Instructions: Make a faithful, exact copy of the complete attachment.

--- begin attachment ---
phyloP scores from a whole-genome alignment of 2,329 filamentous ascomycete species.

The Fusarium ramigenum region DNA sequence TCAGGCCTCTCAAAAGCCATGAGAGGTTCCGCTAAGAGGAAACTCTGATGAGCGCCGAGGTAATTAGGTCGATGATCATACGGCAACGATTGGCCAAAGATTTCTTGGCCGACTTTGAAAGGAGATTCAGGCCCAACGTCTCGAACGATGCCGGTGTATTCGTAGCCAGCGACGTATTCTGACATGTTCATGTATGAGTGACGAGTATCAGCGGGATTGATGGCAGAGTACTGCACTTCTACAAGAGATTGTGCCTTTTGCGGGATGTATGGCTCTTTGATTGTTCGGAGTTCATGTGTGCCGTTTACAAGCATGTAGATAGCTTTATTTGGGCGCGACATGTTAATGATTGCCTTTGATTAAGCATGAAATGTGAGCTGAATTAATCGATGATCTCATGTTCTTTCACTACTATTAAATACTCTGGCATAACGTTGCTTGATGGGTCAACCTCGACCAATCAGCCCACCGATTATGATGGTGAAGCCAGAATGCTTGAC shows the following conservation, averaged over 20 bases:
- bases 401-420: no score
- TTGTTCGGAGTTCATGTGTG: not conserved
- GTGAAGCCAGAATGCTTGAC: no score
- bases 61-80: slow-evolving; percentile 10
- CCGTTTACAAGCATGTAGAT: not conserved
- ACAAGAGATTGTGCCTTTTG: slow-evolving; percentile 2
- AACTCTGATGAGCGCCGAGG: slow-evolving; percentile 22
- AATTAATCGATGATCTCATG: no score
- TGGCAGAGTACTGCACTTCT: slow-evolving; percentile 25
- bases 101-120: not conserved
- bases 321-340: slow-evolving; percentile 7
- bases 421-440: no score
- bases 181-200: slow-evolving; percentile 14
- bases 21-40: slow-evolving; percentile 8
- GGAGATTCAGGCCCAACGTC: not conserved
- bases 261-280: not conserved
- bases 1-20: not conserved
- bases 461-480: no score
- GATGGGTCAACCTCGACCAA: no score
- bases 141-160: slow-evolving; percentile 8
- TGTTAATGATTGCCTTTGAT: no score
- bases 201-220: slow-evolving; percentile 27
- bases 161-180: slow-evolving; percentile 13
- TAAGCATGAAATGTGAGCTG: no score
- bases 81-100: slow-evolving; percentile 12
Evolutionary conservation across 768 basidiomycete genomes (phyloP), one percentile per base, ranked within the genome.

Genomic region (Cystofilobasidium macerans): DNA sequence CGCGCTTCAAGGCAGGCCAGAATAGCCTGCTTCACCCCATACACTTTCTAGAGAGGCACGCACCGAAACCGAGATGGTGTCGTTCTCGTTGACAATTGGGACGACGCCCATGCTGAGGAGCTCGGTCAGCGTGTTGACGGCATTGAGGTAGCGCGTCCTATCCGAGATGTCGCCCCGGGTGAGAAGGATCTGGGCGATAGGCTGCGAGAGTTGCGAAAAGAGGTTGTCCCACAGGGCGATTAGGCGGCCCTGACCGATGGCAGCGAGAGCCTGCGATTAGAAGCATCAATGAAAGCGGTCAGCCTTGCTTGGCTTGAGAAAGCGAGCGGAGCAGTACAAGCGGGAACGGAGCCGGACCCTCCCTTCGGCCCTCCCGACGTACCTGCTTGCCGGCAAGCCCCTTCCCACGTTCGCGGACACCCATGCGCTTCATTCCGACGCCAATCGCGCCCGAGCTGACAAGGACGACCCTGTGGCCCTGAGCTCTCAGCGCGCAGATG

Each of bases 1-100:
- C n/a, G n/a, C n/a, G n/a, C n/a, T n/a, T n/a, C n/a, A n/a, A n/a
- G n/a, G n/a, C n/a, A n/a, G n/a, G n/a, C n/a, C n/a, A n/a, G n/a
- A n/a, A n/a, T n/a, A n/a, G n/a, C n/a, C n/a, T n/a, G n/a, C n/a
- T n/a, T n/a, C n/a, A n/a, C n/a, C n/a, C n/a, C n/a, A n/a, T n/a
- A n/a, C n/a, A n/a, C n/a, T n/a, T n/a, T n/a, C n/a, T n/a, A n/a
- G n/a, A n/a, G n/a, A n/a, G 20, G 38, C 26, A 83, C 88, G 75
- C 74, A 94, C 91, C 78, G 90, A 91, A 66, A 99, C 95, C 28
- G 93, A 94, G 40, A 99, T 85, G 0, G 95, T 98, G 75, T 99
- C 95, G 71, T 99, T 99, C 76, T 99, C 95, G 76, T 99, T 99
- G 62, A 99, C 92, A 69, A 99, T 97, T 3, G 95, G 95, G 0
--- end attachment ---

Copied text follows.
phyloP scores from a whole-genome alignment of 2,329 filamentous ascomycete species.

The Fusarium ramigenum region DNA sequence TCAGGCCTCTCAAAAGCCATGAGAGGTTCCGCTAAGAGGAAACTCTGATGAGCGCCGAGGTAATTAGGTCGATGATCATACGGCAACGATTGGCCAAAGATTTCTTGGCCGACTTTGAAAGGAGATTCAGGCCCAACGTCTCGAACGATGCCGGTGTATTCGTAGCCAGCGACGTATTCTGACATGTTCATGTATGAGTGACGAGTATCAGCGGGATTGATGGCAGAGTACTGCACTTCTACAAGAGATTGTGCCTTTTGCGGGATGTATGGCTCTTTGATTGTTCGGAGTTCATGTGTGCCGTTTACAAGCATGTAGATAGCTTTATTTGGGCGCGACATGTTAATGATTGCCTTTGATTAAGCATGAAATGTGAGCTGAATTAATCGATGATCTCATGTTCTTTCACTACTATTAAATACTCTGGCATAACGTTGCTTGATGGGTCAACCTCGACCAATCAGCCCACCGATTATGATGGTGAAGCCAGAATGCTTGAC shows the following conservation, averaged over 20 bases:
- bases 401-420: no score
- TTGTTCGGAGTTCATGTGTG: not conserved
- GTGAAGCCAGAATGCTTGAC: no score
- bases 61-80: slow-evolving; percentile 10
- CCGTTTACAAGCATGTAGAT: not conserved
- ACAAGAGATTGTGCCTTTTG: slow-evolving; percentile 2
- AACTCTGATGAGCGCCGAGG: slow-evolving; percentile 22
- AATTAATCGATGATCTCATG: no score
- TGGCAGAGTACTGCACTTCT: slow-evolving; percentile 25
- bases 101-120: not conserved
- bases 321-340: slow-evolving; percentile 7
- bases 421-440: no score
- bases 181-200: slow-evolving; percentile 14
- bases 21-40: slow-evolving; percentile 8
- GGAGATTCAGGCCCAACGTC: not conserved
- bases 261-280: not conserved
- bases 1-20: not conserved
- bases 461-480: no score
- GATGGGTCAACCTCGACCAA: no score
- bases 141-160: slow-evolving; percentile 8
- TGTTAATGATTGCCTTTGAT: no score
- bases 201-220: slow-evolving; percentile 27
- bases 161-180: slow-evolving; percentile 13
- TAAGCATGAAATGTGAGCTG: no score
- bases 81-100: slow-evolving; percentile 12
Evolutionary conservation across 768 basidiomycete genomes (phyloP), one percentile per base, ranked within the genome.

Genomic region (Cystofilobasidium macerans): DNA sequence CGCGCTTCAAGGCAGGCCAGAATAGCCTGCTTCACCCCATACACTTTCTAGAGAGGCACGCACCGAAACCGAGATGGTGTCGTTCTCGTTGACAATTGGGACGACGCCCATGCTGAGGAGCTCGGTCAGCGTGTTGACGGCATTGAGGTAGCGCGTCCTATCCGAGATGTCGCCCCGGGTGAGAAGGATCTGGGCGATAGGCTGCGAGAGTTGCGAAAAGAGGTTGTCCCACAGGGCGATTAGGCGGCCCTGACCGATGGCAGCGAGAGCCTGCGATTAGAAGCATCAATGAAAGCGGTCAGCCTTGCTTGGCTTGAGAAAGCGAGCGGAGCAGTACAAGCGGGAACGGAGCCGGACCCTCCCTTCGGCCCTCCCGACGTACCTGCTTGCCGGCAAGCCCCTTCCCACGTTCGCGGACACCCATGCGCTTCATTCCGACGCCAATCGCGCCCGAGCTGACAAGGACGACCCTGTGGCCCTGAGCTCTCAGCGCGCAGATG

Each of bases 1-100:
- C n/a, G n/a, C n/a, G n/a, C n/a, T n/a, T n/a, C n/a, A n/a, A n/a
- G n/a, G n/a, C n/a, A n/a, G n/a, G n/a, C n/a, C n/a, A n/a, G n/a
- A n/a, A n/a, T n/a, A n/a, G n/a, C n/a, C n/a, T n/a, G n/a, C n/a
- T n/a, T n/a, C n/a, A n/a, C n/a, C n/a, C n/a, C n/a, A n/a, T n/a
- A n/a, C n/a, A n/a, C n/a, T n/a, T n/a, T n/a, C n/a, T n/a, A n/a
- G n/a, A n/a, G n/a, A n/a, G 20, G 38, C 26, A 83, C 88, G 75
- C 74, A 94, C 91, C 78, G 90, A 91, A 66, A 99, C 95, C 28
- G 93, A 94, G 40, A 99, T 85, G 0, G 95, T 98, G 75, T 99
- C 95, G 71, T 99, T 99, C 76, T 99, C 95, G 76, T 99, T 99
- G 62, A 99, C 92, A 69, A 99, T 97, T 3, G 95, G 95, G 0